During the December 7 meeting, the Commission approved the hiring of the positions, with the understanding that they will have a workshop in January to discuss fire service in the county with Bournazian and the other fire chiefs in the county.

Bournazian Defends Efficiency of Fire Department

During the December 21 Commission meeting, the county HR Department made a request to be added to the agenda to seek approval to start advertising for seasonal firefighter positions. However, the Commission failed to second the motion to allow that item on the agenda.

During a discussion on county fire later on in the meeting, Bournazian clarified what the county fire department does and why he believes it is running efficiently.

“We are a wildland fire department, that is our primary purpose based upon the direction this board has given me,” Bournazian said.

However, he added that the county fire department also responds to other fires such as commercial, vehicle, residential, structure, and gas well fires. He said there are 10,600 square miles that make up Sweetwater County, and 60 percent of that is federal land. Of the land that makes up the county, he said there is 6,700 square miles of unincorporated lands within the county, which means it is not within the two primary fire districts or within city limits. That leaves those lands without fire protection, and those are the lands the Sweetwater County Fire Department is responsible for.

On that land, Bournazian said there are 400 residential structures including hotels, cabins, homes, and an additional 1,000 private structures, not including industries. Those range from anything from shops and garages, to barns, restaurants and small business.

He said he has run the department under the direction of the County Commission, and that he’s been doing it in an efficient way.

We’re doing a more efficient job now than when I was hired. We’re doing it with less personnel, we’re doing it with less equipment, we are doing it at a higher cost.”

– Sweetwater County Fire Warden Mike Bournazian

He added that his budget has not increased, and instead his budget has declined over the last three years. He said his budget to run the fire department is $700,000, and he annually returns $100,000 of that back to the county.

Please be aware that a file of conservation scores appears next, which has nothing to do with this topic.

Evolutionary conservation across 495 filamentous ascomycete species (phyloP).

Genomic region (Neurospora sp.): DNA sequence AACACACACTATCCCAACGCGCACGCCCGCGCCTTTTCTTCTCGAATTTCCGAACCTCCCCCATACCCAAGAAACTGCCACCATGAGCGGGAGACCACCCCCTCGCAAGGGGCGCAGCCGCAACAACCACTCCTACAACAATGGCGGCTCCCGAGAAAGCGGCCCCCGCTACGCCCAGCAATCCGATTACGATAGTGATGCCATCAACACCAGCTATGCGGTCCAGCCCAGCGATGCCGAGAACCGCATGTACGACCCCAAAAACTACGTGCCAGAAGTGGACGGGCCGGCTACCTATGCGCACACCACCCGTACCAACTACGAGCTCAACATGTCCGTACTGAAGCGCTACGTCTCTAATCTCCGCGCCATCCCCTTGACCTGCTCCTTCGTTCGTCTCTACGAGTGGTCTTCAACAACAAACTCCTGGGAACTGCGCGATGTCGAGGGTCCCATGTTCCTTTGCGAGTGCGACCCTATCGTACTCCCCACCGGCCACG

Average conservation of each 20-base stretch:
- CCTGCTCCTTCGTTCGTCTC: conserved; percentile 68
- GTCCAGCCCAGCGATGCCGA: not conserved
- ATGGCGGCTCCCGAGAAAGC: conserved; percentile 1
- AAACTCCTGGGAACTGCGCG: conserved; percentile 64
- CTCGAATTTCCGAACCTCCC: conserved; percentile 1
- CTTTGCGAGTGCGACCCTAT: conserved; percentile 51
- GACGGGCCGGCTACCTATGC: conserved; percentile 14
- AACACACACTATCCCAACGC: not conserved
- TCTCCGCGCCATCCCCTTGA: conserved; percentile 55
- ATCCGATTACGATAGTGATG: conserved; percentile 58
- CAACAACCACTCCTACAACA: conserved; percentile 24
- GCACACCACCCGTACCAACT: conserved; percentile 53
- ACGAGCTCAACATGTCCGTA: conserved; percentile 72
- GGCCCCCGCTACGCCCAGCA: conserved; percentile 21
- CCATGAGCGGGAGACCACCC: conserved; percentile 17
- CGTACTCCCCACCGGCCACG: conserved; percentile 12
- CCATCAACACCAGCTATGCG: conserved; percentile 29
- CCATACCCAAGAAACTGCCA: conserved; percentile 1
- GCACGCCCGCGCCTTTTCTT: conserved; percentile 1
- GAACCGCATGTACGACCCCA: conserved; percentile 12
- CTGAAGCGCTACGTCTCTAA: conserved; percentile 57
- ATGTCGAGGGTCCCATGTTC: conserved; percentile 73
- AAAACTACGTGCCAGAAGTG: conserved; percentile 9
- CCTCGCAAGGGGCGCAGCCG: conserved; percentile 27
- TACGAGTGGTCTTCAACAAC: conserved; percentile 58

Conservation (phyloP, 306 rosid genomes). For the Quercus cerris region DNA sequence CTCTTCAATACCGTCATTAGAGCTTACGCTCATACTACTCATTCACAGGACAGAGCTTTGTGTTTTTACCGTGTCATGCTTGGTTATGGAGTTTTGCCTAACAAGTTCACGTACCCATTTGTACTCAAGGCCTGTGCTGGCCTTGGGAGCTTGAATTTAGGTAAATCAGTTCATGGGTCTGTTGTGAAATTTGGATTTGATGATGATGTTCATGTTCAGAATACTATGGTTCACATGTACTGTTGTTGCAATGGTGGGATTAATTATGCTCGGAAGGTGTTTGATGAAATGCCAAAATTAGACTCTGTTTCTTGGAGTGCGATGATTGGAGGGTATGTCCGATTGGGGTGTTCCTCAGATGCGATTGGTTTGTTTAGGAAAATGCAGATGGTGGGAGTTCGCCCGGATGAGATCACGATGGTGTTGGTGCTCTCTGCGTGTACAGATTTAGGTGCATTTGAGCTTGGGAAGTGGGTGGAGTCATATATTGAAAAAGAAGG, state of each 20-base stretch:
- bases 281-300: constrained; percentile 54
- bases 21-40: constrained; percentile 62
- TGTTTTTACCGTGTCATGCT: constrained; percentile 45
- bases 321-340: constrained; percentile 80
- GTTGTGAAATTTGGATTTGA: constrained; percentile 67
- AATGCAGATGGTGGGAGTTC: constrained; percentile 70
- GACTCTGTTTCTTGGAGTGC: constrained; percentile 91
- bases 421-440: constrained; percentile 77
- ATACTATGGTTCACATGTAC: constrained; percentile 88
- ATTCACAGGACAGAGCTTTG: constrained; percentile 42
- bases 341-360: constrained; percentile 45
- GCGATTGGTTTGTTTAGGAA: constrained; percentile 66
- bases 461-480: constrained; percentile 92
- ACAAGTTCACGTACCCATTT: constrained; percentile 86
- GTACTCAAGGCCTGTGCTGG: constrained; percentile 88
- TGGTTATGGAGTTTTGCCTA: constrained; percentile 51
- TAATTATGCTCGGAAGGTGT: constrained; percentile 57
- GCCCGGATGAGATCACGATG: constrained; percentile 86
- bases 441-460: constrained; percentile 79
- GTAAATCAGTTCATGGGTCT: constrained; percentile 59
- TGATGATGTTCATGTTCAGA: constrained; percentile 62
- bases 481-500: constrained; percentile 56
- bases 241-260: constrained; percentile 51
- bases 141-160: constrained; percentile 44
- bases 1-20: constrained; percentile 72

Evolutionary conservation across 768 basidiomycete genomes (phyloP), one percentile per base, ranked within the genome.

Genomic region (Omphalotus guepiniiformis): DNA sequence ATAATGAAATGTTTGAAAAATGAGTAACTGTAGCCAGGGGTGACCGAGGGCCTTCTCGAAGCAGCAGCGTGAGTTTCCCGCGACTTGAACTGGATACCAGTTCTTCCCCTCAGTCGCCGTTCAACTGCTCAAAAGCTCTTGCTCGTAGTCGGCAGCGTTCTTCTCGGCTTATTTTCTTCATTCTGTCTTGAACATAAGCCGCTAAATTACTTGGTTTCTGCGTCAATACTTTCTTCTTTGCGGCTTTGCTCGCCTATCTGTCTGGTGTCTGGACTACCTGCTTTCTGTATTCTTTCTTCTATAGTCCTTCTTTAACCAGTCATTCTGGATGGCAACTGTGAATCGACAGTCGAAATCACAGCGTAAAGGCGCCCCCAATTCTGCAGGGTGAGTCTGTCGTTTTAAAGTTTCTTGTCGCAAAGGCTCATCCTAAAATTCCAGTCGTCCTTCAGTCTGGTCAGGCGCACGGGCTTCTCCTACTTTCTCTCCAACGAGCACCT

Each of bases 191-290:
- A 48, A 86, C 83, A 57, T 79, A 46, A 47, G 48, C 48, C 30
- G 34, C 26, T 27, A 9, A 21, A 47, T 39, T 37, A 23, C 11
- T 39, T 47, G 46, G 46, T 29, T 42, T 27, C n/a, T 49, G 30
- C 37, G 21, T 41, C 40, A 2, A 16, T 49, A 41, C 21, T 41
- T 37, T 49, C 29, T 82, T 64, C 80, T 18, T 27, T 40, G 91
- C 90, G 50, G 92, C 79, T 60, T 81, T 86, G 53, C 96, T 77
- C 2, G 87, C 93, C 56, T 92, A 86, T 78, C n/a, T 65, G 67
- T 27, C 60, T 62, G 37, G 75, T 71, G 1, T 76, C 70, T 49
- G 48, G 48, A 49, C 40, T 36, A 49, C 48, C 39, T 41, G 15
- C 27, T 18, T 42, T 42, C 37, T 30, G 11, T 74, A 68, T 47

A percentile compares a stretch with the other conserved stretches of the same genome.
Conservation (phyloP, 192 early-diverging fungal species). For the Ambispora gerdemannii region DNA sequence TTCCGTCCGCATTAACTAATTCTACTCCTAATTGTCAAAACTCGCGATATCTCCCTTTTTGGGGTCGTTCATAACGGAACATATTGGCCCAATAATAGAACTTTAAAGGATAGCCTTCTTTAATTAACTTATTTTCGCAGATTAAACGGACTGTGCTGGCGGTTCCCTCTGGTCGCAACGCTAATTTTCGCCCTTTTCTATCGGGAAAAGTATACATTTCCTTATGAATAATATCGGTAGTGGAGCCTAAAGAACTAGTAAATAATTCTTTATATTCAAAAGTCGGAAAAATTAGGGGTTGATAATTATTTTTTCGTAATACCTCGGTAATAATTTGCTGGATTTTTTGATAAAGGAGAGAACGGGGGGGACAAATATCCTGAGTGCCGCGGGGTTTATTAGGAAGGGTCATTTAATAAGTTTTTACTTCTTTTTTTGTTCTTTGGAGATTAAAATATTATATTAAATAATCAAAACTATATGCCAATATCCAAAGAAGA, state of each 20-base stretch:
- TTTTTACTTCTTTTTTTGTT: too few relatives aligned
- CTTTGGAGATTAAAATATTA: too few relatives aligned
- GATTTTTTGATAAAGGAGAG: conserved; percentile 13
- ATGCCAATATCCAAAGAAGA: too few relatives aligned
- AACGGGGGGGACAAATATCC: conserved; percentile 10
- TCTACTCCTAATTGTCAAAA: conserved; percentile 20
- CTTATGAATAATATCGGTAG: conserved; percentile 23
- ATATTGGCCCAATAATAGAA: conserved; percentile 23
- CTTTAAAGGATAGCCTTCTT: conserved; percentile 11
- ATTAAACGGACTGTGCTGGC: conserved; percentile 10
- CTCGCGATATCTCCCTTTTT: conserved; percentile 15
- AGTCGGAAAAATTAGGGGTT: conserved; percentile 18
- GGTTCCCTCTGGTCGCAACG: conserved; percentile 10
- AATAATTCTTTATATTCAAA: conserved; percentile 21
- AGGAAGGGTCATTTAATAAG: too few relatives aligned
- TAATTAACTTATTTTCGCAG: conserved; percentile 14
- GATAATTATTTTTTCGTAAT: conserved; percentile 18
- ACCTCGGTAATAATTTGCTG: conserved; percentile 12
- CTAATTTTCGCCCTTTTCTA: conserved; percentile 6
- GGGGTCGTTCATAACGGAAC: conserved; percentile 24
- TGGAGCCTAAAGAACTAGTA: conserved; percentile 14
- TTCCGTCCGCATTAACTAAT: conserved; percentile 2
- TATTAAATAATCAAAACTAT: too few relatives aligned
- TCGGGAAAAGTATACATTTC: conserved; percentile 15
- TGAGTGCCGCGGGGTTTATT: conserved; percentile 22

Therefore, he questioned the reason the county fire department was being scrutinized now.

“At the end, the cost to the county taxpayer for a county fire department that covers 6,700 square miles is roughly $600,000. So if it’s not a question of a shortfall or budget, is it a question of trust? Has something changed in this board that as a department head that was hired here, I’m no longer trusted to do my job to the best interest of this board and to the taxpayer?” Bournazian asked.

Commissioner Lloyd said it’s not a question of trust, but rather simply evaluating the process to ensure it’s being done in the most efficient way. Commission Thoman added that she wanted to hold off on hiring seasonal staff until they could get a committee together and talk about how to most efficiently run the fire department.

“It’s just part of being responsible and getting the commission to start looking way out ahead,” Thoman said.

Chairman Wendling said that though he agrees they should get a committee together, he had concerns about holding off for too long on hiring.

“I agree with your concept, I just struggle with your limitations of time where fires are going to show up and we don’t have a plan,” Wendling said.

Bournazian said he just wants to get advertisements out for seasonal staff, but is not asking to hire anyone yet. He will have to get on the agenda for a future meeting to make a request to start advertising.

In the meantime, Commissioner Thoman will head the committee that will begin discussing paths forward for the fire department. In January, more discussions will take place in which they will search for solutions for a more efficient county fire department.

“We may find out this is the best way to go and if that’s the best way to go then we did our due diligence, we did our job,” Commissioner Lloyd said.